Including research of map collections is vital to your genealogy reserach. Place your ancestors on the map to learn about migration, land ownership & more. #mapcollections #genealogy #ancestry #areyoumycousin
Genealogy Research,  How To

31 Days of “Out of the Box” Genealogy Tips – Map Collections

July 2018 is completely focused on providing you with genealogy tips that are …..well,….”out of the box”.

Welcome to DAY 25 of the 31 Days of “Out of the Box” Genealogy Tips series! Need to start at the beginning of the series or catch up? Start here.

DAY 25 – Finding Map Collections

Location! Location! Location!

It’s important when buying or selling a home, AND it’s important in your genealogy research.

Using maps in your genealogy research help to

  • Track an ancestor’s migration route
  • Find towns that no longer exist or that went by a different name at a different point in history
  • Locate and confirm an ancestor’s land
  • Indicate boundary line changes for towns and counties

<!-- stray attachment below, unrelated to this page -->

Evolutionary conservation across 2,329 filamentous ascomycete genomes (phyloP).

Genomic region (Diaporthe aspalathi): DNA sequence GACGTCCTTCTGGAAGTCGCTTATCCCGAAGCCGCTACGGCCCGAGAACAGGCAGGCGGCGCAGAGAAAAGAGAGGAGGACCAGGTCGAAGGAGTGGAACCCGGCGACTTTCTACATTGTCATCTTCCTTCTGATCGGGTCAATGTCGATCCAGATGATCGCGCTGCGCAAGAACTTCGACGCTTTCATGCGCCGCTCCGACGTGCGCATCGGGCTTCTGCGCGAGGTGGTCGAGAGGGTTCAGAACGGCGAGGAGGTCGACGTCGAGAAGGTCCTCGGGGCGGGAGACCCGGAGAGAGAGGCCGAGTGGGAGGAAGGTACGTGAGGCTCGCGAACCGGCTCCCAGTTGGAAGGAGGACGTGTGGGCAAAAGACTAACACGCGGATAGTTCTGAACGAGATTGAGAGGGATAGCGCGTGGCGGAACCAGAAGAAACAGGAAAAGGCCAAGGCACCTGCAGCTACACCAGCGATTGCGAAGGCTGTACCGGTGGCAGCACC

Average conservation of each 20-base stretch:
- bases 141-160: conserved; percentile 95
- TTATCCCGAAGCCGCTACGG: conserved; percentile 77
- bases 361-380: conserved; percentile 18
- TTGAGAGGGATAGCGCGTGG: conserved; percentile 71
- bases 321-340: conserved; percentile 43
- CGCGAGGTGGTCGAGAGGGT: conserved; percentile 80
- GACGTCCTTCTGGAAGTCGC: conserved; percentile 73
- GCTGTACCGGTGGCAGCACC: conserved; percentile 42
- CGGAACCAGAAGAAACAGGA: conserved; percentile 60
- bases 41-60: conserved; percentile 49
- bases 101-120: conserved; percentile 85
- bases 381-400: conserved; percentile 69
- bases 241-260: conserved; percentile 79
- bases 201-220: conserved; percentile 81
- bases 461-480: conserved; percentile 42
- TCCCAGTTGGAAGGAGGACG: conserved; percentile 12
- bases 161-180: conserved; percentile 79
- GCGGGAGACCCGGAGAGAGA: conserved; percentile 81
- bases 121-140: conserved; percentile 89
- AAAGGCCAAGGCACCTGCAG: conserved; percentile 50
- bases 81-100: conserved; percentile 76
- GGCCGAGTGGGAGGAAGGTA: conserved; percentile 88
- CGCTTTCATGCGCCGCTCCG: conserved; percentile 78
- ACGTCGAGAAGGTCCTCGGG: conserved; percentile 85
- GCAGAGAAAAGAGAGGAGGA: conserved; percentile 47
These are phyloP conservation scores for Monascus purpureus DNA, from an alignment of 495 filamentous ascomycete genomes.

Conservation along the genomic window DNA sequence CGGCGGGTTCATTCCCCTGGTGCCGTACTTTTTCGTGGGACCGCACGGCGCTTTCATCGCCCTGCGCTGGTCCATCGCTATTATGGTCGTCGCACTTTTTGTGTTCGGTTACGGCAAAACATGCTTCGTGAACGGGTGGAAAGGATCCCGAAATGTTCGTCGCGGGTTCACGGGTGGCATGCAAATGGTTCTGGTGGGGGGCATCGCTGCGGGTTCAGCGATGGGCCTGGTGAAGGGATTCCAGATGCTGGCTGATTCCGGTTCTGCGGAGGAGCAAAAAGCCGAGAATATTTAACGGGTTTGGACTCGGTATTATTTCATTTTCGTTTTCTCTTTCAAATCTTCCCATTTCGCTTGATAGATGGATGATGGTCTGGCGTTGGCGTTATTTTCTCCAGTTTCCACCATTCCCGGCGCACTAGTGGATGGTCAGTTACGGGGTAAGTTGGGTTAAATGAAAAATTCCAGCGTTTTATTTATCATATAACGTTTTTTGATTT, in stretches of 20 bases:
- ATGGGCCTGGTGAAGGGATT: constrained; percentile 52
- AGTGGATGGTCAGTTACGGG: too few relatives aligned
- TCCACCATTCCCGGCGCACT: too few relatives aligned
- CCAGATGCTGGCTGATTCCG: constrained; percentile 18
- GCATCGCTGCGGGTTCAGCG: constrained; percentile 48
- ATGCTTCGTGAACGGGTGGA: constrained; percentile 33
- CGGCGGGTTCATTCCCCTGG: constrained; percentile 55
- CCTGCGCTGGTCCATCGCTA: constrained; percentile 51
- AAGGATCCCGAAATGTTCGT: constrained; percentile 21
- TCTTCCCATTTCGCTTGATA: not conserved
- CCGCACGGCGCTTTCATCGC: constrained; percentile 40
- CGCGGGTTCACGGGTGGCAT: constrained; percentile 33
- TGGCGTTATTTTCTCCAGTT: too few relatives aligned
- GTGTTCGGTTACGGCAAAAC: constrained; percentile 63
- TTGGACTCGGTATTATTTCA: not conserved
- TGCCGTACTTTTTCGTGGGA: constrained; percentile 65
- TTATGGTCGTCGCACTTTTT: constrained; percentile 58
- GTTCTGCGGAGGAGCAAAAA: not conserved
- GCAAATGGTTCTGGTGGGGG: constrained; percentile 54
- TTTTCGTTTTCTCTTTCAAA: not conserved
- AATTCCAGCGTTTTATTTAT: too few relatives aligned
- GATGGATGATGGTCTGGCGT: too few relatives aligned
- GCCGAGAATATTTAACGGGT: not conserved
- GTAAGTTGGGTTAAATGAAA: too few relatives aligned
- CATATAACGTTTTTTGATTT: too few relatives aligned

What types of map benefit the genealogy researcher?

  • Atlases
  • Fire Insurance Maps (Ex. The Sanborn Maps)
  • City and Town Maps
  • Military Maps
  • Land Ownership Maps

Locate maps to use in your genealogy research by checking map collections for state and university archives. Many are online.  The Sanborn Maps can be found online at The Library of Congress.  Don’t miss the Dave Rumsey Map collection, too!

Now It’s Your Turn!

Explore map collections for the locations where your ancestors lived!

Check out previous posts in the 31 Days of Out of the Box Genealogy Tips:

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Pin for Future Reference!

Including research of map collections is vital to your genealogy reserach. Place your ancestors on the map to learn about migration, land ownership & more. #mapcollections #genealogy #ancestry #areyoumycousin

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